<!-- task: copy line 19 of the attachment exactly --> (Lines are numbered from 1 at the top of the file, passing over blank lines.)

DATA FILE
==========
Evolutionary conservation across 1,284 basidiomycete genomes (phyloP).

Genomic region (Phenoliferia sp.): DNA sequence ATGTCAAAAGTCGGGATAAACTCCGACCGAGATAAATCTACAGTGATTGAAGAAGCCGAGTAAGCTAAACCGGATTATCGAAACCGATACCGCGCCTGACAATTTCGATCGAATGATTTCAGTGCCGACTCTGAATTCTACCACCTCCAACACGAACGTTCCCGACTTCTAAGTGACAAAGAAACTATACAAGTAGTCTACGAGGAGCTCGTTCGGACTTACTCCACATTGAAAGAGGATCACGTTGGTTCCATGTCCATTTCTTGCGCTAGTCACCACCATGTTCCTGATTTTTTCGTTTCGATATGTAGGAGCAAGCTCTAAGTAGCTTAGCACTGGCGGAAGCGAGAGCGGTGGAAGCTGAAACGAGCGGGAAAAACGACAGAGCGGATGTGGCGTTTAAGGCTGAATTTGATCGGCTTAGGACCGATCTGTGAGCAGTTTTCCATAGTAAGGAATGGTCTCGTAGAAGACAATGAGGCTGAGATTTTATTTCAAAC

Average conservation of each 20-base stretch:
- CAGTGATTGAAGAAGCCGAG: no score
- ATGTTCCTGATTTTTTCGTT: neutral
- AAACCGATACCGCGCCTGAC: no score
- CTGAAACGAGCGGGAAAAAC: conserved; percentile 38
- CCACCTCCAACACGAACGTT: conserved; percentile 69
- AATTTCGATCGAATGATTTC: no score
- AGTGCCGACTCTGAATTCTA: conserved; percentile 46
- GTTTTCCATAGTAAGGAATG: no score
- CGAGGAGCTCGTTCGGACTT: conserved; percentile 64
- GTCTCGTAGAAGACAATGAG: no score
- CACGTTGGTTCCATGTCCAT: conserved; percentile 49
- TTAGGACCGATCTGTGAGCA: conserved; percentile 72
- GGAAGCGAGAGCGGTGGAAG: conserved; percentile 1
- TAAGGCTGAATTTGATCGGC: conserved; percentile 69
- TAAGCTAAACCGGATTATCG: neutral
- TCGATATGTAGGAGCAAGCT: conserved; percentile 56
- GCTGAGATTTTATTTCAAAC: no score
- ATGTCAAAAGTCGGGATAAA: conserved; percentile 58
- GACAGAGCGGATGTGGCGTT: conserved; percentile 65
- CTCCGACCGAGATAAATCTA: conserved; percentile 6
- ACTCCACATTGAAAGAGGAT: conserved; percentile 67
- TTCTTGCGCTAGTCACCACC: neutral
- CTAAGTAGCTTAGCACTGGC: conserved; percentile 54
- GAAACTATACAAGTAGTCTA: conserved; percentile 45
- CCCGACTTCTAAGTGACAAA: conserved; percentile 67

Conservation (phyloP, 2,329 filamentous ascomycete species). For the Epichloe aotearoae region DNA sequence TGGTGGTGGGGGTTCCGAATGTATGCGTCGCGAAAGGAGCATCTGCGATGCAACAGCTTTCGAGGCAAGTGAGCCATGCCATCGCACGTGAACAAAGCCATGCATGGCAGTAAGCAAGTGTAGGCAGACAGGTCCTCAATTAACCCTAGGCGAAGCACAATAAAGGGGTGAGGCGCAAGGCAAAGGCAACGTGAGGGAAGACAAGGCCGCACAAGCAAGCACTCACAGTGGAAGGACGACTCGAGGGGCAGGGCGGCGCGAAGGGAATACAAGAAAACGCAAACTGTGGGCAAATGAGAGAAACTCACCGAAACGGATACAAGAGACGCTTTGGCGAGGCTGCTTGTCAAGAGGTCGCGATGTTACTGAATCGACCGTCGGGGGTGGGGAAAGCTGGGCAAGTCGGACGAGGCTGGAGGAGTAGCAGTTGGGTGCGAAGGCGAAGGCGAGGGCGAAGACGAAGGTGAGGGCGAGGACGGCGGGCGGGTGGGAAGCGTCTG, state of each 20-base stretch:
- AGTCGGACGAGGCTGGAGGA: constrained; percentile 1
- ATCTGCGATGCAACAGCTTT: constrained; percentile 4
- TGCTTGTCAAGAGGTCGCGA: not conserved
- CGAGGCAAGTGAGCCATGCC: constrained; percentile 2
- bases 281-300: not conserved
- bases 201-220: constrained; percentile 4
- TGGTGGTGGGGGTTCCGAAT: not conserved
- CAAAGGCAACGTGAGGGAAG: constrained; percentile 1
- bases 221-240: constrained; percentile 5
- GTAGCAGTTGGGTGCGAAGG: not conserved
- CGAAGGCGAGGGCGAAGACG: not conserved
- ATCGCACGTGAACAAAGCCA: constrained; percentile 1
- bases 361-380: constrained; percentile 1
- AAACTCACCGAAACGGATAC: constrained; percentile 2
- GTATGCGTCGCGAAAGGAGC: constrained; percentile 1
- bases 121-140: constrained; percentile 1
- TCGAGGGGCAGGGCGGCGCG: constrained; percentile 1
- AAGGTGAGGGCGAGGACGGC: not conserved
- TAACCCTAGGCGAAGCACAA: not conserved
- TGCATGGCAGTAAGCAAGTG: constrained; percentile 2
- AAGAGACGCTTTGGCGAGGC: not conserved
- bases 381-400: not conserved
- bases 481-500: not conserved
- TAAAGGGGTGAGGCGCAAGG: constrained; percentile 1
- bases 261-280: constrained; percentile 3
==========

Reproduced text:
- TCGATATGTAGGAGCAAGCT: conserved; percentile 56